Alexander Technique

\"alexender\"Changing the way we work can be used to describe the Alexander Technique. It is a systematic guide to improving our posture, breathing and well being. We often tend attribute our problems to the activities that we are involved in. Say the carpal tunnel syndrome to computer related activities, a tennis elbow to tennis. Nevertheless, often it is not the activity but the way we do the activity itself.

The technique is a simple and practical method of re-educating the mind and body. Did you know that that there may be 4-5 times more tension in our body than there should be! The demands of modern life have fostered a virtual spate of neck back and other problems. Excess tension accumulation gives rise to arthritis, neck pain, back pain, migraines, hypertension perpetual exhaustion and even depression. The core of the Alexander technique is based upon the relationship between the Head and the Spine.

This relationship has ramifications on the entire body. Our neuromuscular system is designed to work in concert with gravity. Delicate poise of the head sparks the body\’s antigravity response, a natural oppositional force in the torso that easily guides us upward and invites the spine to lengthen. If only we could learn to mobilize this support system. If we look at a toddler, we will realize the ease with which they handle their body and manage to balance their heads on their little necks. As we grow older we tend to lose this spontaneity and ease. In a way it is not so much learning but unlearning.

As we grow older, our minds become more concerned with our past and the future and our awareness of the present diminishes.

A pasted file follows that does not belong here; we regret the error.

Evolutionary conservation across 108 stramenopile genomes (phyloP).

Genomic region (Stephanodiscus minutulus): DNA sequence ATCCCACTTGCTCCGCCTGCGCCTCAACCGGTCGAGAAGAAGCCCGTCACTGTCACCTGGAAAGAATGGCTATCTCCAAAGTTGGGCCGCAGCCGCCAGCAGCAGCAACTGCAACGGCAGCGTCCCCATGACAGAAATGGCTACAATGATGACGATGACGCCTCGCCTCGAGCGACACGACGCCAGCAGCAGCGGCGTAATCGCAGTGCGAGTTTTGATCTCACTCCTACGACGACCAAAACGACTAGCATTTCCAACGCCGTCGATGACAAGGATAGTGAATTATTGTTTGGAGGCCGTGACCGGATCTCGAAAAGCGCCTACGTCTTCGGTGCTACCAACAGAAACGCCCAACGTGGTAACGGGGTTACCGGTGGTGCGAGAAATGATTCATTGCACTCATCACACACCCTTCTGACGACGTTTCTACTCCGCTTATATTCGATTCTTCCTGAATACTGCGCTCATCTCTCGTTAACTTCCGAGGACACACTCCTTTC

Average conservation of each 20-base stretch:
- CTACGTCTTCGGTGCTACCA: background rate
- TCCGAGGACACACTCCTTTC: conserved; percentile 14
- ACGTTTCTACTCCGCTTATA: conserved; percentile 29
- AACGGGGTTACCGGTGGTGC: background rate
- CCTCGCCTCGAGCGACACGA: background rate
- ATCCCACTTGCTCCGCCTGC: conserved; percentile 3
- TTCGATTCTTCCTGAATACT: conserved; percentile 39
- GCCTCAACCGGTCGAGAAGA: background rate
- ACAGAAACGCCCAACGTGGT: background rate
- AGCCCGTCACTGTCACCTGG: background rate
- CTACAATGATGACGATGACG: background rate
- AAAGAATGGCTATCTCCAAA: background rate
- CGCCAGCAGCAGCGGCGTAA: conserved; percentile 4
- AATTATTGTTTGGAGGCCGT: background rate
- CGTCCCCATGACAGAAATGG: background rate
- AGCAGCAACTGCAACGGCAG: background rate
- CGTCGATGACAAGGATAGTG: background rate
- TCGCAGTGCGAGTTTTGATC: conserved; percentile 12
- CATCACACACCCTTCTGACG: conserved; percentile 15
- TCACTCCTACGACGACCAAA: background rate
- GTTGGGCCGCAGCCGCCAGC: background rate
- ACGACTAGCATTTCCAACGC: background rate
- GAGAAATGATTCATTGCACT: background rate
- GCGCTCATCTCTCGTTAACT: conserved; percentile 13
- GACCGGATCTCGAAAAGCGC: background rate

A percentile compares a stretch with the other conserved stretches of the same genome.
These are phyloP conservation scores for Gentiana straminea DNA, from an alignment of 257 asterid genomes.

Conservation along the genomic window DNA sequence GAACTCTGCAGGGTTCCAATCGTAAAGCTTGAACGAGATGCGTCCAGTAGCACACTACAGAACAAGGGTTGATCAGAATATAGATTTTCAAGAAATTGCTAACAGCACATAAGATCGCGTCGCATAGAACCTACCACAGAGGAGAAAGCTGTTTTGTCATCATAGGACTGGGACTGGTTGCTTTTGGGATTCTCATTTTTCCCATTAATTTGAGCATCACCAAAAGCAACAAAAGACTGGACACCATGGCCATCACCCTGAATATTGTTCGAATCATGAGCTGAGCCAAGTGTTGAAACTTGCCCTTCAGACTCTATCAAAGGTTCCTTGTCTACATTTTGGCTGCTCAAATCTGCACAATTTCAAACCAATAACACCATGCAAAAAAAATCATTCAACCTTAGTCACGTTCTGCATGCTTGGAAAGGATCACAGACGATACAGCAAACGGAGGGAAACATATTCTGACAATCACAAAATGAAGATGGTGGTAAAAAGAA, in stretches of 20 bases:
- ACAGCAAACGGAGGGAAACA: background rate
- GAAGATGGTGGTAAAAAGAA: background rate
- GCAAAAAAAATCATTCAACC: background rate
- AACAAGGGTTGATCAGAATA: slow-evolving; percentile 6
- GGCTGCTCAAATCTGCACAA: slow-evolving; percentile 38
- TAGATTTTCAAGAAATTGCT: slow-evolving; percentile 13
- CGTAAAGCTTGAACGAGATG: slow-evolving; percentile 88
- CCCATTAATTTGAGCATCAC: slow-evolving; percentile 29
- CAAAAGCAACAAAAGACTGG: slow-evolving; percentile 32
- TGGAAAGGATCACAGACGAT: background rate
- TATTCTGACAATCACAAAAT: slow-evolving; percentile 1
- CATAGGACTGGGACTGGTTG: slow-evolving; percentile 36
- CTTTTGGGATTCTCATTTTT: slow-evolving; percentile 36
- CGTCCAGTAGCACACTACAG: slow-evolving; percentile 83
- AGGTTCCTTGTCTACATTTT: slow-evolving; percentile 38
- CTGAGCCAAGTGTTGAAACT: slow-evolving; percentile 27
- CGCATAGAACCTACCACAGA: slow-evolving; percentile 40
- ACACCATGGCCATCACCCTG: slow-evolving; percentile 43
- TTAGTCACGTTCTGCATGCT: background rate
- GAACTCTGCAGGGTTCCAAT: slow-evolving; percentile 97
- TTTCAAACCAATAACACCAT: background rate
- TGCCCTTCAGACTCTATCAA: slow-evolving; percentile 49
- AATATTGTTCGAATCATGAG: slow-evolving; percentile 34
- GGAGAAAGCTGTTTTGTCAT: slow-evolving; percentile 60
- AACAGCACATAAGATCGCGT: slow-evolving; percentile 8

Then we take powerful painkillers that block out the bodies warning system, whose function is to tell us that there is something wrong. This technique teaches us to release unnecessary muscle tension, which is built up so gradually over the years, that we aren\’t even aware of it. This could be because of the way we sit, the way we pick up something dropped on the ground, the way we exercise, our posture, the list is endless.

The worst part being that these are things that come to us like breathing and are the ones that we may not be doing right. It is inconceivable to know how adaptable the human body really is. By creating new balance in the body, we can release uncalled for tension. These balancing actions can be applied to sitting, lying down, standing, walking, sitting and other daily activities. It teaches us to move in a liberated and more integrated way. It enables us to tap more of our internal resources, and begin on a path of enhancing our comfort and pleasure in all our activities. Done correctly it is actually capable of giving a feeling of walking on air, a general feeling of lightness. This physical state affects both our mental and physical well-being and thus people often feel happier and calmer.

The father of the Alexander technique is Frederick Matthias Alexander (1869-1955). His chosen vocation was that of a Shakespearian orator and later on in life he started to suffer from chronic laryngitis. Determined to regain full use of his voice he began to concentrate on his muscle movements and realized that these habits were so ingrained in him that they had become a second nature. He managed to develop an eponymous technique to improve the way we function. You generally need a trainer to teach you how to apply this technique. These trainers have to undergo training for a period of three years at the North American Society of teachers of the Alexander technique. They are taught to be supportive and non-judgmental and observe the way your body functions. Then they tell what to do and in about 6 lessons you can learn to use your body more efficiently. The books Man\’s Supreme Inheritance – F. M. Alexander Up From Down Under – Rosyln McLeod Growing Older with grace The Alexander Technique Manual



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